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Local deficiencies best supplied by Associations.

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pleasure and their reward in their success. It is scarcely necessary to add, that few societies have more liberally contributed to the funds of the Parent Institution, or more thoroughly investigated and supplied the local deficiencies.-In the other instance, the number of the Committee was similar; and, during the first year, the average attendance exceeded two-thirds : but it was then resolved

to meet quarterly; and this attendance was reduced to one-fourth : punctuality was disregarded; and the society rapidly declined. There was little business transacted, because the interest had subsided : and, while the local wants were neither ascertained nor supplied, the contributions to the Parent Institution were diminished to one-fourth of their original amount. In the former instance, the Committee experienced the truth of that scripture, as "Iron sharpeneth iron, so a man sharpeneth the countenance of his friend;" but in the latter, the solitary secretary had to adopt the language, Woe to him that is alone when he falleth; for he hath not another to help him up.

vi. The practical tendency of the Eighth Rule will be considered in Section III.: and, in reference to the Ninth, a full explanation of the mode of proceeding has been already given in Chapter I. Section VI.-A strict attention to the suggestions there offered, will save considerable trouble to all parties.

VII. One of the first difficulties in the way of an Auxiliary Committee, will arise out of the provisions of the Tenth Rule, as they regard the supply of the poor, and the applications for gratuitous grants. It is here that the wisdom and the firmness of the Committee will be called into exercise. Nothing is easier, if sufficient funds be at their disposal, than to supply their district with Bibles and Testaments; but to effect this desirable object in the best manner, requires serious and deliberate consideration. The evils attendant on an indiscriminate gratuitous supply, are obvious :—the difficulty of deciding on the comparative merits of claimants, is easily perceived; and it must be evident, that the preferable mode of disseminating the holy scriptures is that by which an additional value is attached to them in the eyes of the receivers. That no plan hitherto devised is so well calculated to secure these advantages, and to avert those evils, as that of Bible Associations, the evidence of facts and experience abundantly testifies: consequently, one of the first cares of the Committee, after their appointment and organization, should be with reference to this important subject, which


Arrangements preparatory to a General Meeting. naturally arises out of the Twelfth general Rule. For this purpose, the division into districts, and the appointment of the District Committees, should be made with a view to this result; and the latter should be instructed to examine and report thereon. But, in order to facilitate the attainment of this great object, it is absolutely necessary that the Committee should refuse all applications for gratuitous grants, at the commencement of their labours, (except in extraordinary and peculiar cases of very rare occurrence,) even from deserving persons; and thus excite a desire for the formation of Bible Associations. In numerous instances, this apparent harshness at the moment, towards the few, has produced eventual and permanent good to the many.

VIII. The subject of Branch Societies, as involved in the Eleventh Rule, will be considered in a separate section.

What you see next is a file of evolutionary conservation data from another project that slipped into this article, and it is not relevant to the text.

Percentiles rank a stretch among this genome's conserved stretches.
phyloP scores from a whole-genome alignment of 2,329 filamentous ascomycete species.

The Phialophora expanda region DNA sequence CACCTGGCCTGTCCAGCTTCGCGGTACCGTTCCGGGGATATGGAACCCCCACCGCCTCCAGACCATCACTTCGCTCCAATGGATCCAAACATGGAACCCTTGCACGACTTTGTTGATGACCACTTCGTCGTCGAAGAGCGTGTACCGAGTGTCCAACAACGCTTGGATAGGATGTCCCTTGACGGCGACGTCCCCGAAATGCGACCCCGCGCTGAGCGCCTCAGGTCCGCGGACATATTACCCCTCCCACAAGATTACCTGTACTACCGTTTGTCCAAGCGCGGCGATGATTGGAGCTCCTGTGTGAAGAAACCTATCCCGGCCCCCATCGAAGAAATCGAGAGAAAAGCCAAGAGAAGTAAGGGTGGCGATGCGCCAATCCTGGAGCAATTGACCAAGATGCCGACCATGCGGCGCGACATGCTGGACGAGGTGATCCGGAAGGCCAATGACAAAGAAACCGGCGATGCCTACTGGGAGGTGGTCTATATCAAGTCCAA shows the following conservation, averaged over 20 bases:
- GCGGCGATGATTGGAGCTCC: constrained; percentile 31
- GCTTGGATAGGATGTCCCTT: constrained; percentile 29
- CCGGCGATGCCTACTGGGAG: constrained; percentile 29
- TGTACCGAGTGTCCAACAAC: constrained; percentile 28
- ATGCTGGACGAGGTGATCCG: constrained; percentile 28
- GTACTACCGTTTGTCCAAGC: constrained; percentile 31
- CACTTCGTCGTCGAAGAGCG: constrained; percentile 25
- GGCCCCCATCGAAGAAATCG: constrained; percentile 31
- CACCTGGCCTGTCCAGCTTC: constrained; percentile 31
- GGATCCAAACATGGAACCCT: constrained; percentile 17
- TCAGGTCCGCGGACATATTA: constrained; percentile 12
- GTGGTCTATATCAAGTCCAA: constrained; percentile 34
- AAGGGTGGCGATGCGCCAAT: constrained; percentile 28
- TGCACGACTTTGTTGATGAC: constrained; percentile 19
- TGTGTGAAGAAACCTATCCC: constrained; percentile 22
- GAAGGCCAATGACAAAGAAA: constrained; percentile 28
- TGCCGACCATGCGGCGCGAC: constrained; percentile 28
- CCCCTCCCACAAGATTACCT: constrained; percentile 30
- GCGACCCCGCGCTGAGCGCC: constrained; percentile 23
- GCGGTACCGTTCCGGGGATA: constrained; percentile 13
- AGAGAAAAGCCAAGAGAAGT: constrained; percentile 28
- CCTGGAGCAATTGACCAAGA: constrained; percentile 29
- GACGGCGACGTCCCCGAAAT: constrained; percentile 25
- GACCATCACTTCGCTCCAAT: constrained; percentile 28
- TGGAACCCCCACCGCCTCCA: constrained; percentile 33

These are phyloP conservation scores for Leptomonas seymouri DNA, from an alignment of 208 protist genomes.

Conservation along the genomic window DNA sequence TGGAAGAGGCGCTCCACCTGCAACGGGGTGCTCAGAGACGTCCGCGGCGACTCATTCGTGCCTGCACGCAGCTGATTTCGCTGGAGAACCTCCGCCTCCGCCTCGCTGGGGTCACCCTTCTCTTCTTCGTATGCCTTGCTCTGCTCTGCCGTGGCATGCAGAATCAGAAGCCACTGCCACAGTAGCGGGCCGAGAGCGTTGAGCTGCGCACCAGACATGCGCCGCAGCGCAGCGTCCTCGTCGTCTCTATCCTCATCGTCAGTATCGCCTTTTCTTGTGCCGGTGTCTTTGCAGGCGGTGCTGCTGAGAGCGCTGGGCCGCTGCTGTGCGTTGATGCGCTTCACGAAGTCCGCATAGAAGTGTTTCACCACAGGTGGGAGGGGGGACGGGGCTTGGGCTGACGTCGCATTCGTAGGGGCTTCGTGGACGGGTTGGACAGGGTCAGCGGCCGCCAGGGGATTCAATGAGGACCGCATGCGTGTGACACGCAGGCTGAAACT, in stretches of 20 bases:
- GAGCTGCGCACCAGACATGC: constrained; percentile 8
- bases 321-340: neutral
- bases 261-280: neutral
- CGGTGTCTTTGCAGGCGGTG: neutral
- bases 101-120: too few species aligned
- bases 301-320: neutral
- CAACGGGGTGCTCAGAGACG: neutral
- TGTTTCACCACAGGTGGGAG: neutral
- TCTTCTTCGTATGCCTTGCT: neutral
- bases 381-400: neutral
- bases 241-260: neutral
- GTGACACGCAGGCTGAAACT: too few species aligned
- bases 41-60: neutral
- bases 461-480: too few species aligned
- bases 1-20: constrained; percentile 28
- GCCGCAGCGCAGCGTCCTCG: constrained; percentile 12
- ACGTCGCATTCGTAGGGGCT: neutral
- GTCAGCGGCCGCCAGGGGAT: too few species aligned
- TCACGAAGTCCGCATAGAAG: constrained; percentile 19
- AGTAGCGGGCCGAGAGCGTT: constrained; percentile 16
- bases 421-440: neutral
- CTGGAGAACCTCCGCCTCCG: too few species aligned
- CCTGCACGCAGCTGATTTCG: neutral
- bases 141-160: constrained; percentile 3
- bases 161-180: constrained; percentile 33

IX. The practical operation of the Thirteenth Rule will be found extremely advantageous where Bible Associations are not formed: but the establishment of these admirable insti. tutions will, generally, supersede the necessity of requiring a return of Bibles and Testaments for congregational collections. Considerable benefit has been derived, especially at the commencement of an Auxiliary Society, from the publicity given to the object by the recommendatory sermons of clergymen and other ministers of local influence. The great importance of distribution by sale, rather than by gift, will be considered in the chapters which treat of Associations.

x. Few circumstances, connected with the detail of a Bible Society, demand more attention than those which relate to the Annual General Meetings. These should be held, in all practicable cases, on a fixed and specified day; and after such arrangements with neighbouring societies, as shall not only prevent interference, but assist the general cause : and the time agreed on, and inserted in the rules, should never be altered, except some extraordinary occurrence render the alteration absolutely necessary. Twelve o'clock has been found the most convenient hour for such meetings, to which every possible publicity should be given, by placards, hand-bills, and advertisements. A Sub-Committee of three or more members, should be appointed a few weeks previous to the meeting, to whom the preliminary regulations should be confided. The treasurer's account ought to be clear and explicit, and be examined and signed by two or more auditors appointed by the Committee. The reports of Auxiliary

Importance of an early meeting of the Committee.

Societies, especially those at a considerable distance from the seat of the National Society, may advantageously include a condensed view of the operations of the latter; but the primary object should be, a full detail of the local proceedings, and of such beneficial results as appear most interesting and important. This division of the report should always include a general abstract of the Auxiliary Society and its connected institutions, similar to the return already inserted in Chap. I. Section XIV. The suggestions on the subject of General Meetings, in the same section, are respectfully submitted as equally applicable to those of Auxiliary Societies :-such further remarks as appear necessary, will be offered in Sect. V. of this chapter.

xi. The duty prescribed by the last clause of the Eighteenth Rule is too frequently neglected ; but it should be remembered, that it constitutes the official notification of the society's establishment, and induces a recognition of that relation which is so highly beneficial to all parties.